RATINGS: 57   WEIGHTED AVG: 3.48/5   ABV: -
We love to experiment here at Jackie O’s. Many of our special release beers are aged in various barrels, go through a secondary wild fermentation, utilize locally harvested products, and/or highlight interesting flavor combinations. As Quincedence would have it, each of the attributes above makes this beer a truly unique creation. The beer began as our Scottish ale. A deep caramel flavored brew accompanied by hint smoke, from a touch peated malt. This beer was then placed in a freshly emptied Cabernet Barrel from Kinkead Winery in Ripley Ohio. After months of aging, this beer had taken on some pronounced vinous notes and the tannins from the barrel were lending a nice dry finish to the beer. Inspired by the developing character, I gave the barrel a dose of Brettanomyces Bruxellensis (wild yeast). The wild yeast further accentuated the fruity vinous flavors and gave the dry finish a bit of a boost. Months after the wild yeast had made its home inside of the barrel; I came across some Quince fruit at our local farmers market. I found the fruit’s distinct apple/pear character intriguing and purchased 20lbs to add to a barrel in our cellar. Ultimately, the cabernet barrel filled with Scottish and wild yeast made the most since. The juxtaposition of tart (from the cabernet qualities and the wild yeast) and sweet (from the caramel flavor of the beer and the vanilla from the oak) mimicked the quince it’s self. The fruit was gently rinsed to keep the local wild yeast from the orchard intact, and then placed into the barrel. 2 months after the fruit was added, we bottled Quincedence. This beer will continue to develop in the bottle for years to come if stored it in a dark cool place.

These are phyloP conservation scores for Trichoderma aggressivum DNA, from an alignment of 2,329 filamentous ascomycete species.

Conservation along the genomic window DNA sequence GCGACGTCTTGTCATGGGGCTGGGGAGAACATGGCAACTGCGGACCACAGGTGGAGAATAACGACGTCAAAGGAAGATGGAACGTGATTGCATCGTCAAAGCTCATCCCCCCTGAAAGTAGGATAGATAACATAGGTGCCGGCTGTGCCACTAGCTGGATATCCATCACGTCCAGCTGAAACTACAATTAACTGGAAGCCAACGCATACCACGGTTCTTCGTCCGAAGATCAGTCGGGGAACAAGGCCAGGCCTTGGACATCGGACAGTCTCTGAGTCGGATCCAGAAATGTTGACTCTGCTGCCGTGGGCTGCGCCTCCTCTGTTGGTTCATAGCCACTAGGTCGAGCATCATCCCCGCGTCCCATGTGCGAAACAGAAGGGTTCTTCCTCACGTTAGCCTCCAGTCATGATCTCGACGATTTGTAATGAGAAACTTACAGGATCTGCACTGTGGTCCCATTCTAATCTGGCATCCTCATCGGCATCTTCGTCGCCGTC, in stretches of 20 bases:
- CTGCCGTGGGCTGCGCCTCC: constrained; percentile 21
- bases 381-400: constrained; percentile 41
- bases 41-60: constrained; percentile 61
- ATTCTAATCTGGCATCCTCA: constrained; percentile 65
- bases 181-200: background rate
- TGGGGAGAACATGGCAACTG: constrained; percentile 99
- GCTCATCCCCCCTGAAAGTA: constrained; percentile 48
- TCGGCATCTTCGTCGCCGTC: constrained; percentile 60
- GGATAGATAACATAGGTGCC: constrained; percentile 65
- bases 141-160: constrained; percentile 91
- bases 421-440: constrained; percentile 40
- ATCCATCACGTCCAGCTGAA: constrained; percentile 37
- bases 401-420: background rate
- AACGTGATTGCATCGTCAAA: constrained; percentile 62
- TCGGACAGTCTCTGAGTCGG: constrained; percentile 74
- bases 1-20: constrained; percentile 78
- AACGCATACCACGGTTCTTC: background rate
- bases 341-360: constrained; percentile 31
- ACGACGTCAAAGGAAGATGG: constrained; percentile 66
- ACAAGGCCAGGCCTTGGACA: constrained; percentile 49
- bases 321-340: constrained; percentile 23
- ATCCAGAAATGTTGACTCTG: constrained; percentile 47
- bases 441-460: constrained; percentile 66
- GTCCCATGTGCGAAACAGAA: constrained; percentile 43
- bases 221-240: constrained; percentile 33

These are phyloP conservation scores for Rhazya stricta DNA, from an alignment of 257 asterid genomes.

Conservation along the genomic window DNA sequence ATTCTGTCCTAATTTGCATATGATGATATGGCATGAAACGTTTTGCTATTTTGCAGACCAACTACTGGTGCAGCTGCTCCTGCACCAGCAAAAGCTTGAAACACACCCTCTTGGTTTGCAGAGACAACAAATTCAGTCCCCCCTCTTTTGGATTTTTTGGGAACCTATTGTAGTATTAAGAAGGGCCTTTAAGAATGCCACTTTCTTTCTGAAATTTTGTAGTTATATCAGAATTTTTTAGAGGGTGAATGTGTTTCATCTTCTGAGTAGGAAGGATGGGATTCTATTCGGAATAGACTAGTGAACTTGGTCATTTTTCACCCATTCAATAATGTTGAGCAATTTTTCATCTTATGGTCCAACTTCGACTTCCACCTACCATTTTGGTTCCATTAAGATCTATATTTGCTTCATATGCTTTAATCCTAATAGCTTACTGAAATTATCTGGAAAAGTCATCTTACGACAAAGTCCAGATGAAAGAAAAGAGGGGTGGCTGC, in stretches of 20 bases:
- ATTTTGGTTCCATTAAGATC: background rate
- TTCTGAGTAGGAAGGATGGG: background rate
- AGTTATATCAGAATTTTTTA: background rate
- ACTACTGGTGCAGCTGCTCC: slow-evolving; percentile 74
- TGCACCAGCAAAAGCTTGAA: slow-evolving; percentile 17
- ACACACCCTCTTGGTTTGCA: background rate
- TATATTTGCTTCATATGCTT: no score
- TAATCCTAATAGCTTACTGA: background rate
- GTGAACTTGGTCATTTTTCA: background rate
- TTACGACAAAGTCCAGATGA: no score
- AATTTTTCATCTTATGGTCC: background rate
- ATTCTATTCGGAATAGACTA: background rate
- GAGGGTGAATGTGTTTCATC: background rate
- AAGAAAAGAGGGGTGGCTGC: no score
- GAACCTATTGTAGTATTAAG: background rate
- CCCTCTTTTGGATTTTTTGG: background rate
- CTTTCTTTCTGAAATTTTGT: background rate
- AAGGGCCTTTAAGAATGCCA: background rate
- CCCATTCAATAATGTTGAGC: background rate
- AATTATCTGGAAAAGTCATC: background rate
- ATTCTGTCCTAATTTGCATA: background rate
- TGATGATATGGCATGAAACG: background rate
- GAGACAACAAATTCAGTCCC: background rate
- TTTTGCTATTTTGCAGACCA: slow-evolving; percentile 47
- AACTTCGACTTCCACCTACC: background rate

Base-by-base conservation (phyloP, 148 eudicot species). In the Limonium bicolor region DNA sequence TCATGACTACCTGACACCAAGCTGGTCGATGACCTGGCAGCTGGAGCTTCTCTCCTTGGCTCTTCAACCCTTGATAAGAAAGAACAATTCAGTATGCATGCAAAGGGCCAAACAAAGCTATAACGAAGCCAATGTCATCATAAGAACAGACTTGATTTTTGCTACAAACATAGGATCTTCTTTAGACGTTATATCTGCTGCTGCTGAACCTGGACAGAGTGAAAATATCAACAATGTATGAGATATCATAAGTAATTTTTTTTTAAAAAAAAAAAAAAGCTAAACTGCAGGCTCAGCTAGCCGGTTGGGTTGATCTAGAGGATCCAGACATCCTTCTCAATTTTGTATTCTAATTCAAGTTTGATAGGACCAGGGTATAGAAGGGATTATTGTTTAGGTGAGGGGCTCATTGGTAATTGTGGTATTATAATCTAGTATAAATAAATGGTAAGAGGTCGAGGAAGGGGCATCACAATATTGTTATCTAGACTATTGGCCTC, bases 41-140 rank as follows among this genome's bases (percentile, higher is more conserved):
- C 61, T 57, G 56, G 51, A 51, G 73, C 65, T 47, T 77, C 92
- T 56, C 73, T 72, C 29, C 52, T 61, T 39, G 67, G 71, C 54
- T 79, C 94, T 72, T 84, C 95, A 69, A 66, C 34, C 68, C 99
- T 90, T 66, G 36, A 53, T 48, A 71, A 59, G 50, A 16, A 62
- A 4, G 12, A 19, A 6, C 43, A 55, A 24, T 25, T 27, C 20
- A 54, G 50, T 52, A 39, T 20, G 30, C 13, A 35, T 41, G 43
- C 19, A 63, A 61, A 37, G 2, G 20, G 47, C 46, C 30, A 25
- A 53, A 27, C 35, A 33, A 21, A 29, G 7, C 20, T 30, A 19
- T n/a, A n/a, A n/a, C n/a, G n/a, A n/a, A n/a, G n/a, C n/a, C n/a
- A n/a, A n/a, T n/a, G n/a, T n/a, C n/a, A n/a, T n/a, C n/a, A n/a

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Glouglouburp (6103) - Montreal, Quebec, CANADA - MAY 20, 2011
In short: A sweet and sour fruity caramelized beer of some kind. A real mess.
How: Post EBF hotel tasting
The look: Brown body topped by a very small beige head
In long: Nose is really weird and off-putting with acidity, caramel, rust. Taste is a total mess. Sourdough, caramel, sweetened canned fruits (peaches, etc.), dirt, sour grapes, acidity, more... This beer is a disorganized amalgam of stuff the likes of which I though only White Birch could produce. It came through as some kind of sour fruity barley wine. Whatever. Jackie-Os really tried to do something different with this beer and I can only imagine how good this beer would be if it didn’t totally suck.

dimenhetfield (2554) - , Florida, USA - MAY 1, 2011
750ml bottle shared with some friends. Bottle #142/204. This is a great F’ing sour. Dark brown pour with a hazy, cloudy center. Fluffy head with good retention. Aroma was pretty sour and fruity. Got a little bit of the woody character from the barrels but not much. Flavor had a good amount of sour funk and tartness to it, possibly a little bit of vinegar in there as well. A big hit of the night IMO.